This was a strategy Nolan himself endorsed. From the outset of the pandemic, Nolan has insisted numerous times that the big screen was the only way to see his latest movie. In an op-ed for The Washington Post back in March, Nolan was already pushing for the opening of theaters as an integral part of American industry. These “places of joyful mingling,” he wrote, are, “a vital part of social life, providing jobs for many and entertainment for all.”

While true, joyful mingling is the exact sort of thing that countries across the world have been imploring citizens to forego for the last six months. Much of the world listened and have now found themselves in a position to begin returning to normalcy. America did not listen. And here we are, creeping ever closer to 200,000 dead. Nothing like mingling joyfully over the bodies of a fifth of a million of our fellow citizens.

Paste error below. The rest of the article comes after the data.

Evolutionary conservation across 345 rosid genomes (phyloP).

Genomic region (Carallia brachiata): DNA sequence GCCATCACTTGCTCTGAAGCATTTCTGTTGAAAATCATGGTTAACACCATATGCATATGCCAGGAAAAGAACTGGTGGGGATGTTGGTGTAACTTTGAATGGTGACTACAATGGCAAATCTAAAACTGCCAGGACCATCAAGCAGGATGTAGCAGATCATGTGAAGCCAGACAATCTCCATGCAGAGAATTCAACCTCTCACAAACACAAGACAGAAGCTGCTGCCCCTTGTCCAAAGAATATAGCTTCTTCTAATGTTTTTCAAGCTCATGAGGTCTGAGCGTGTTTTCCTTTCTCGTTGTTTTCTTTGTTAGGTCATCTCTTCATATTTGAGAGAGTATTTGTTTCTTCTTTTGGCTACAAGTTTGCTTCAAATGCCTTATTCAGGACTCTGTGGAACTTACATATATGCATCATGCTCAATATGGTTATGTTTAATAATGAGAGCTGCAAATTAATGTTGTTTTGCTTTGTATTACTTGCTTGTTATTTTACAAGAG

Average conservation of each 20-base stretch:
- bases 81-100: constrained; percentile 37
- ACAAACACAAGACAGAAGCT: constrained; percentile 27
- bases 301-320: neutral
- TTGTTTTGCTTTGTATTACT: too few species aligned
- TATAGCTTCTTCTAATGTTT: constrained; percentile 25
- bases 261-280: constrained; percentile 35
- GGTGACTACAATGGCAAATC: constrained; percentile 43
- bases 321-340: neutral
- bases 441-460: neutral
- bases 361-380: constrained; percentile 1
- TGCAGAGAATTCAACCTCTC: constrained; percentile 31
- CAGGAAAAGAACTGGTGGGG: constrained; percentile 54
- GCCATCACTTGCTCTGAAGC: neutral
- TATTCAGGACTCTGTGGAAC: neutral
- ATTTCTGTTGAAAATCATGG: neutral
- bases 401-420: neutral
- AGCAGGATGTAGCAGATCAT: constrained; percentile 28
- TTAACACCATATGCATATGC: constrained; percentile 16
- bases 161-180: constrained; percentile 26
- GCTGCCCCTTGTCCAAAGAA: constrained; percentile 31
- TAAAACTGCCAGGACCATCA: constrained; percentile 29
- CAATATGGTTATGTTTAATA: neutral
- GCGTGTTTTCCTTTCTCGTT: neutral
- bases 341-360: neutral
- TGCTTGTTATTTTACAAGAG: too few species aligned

Still, it almost seemed like it was going to work. WB gleefully announced its second weekend of box office takes last Sunday, touting $207 million at the global box office. On the surface, that looks good. And, indeed, it does show that there still exists a global market for films played in theaters. However, that seemingly good show is, diving deeper, not so great after all.

Warner has for weeks made a big deal about the fact that Tenet would be playing on 41,000 screens the world over. A little grade school level number crunching shows us that this means that the film earned $5048 per screen over the entire three weeks of its international run, or far below the operating costs necessary to run a theater, even if we assume multiple screens per multiplex. It’s complicated further when we account for the studio/theater money split. The exact math is a little complicated so, for the sake of simplicity, the money split works out to be about 50% to the studios and 50% to the theaters over the theatrical life of a movie. Currently, box office analysts are predicting a $300 million box office take for the film.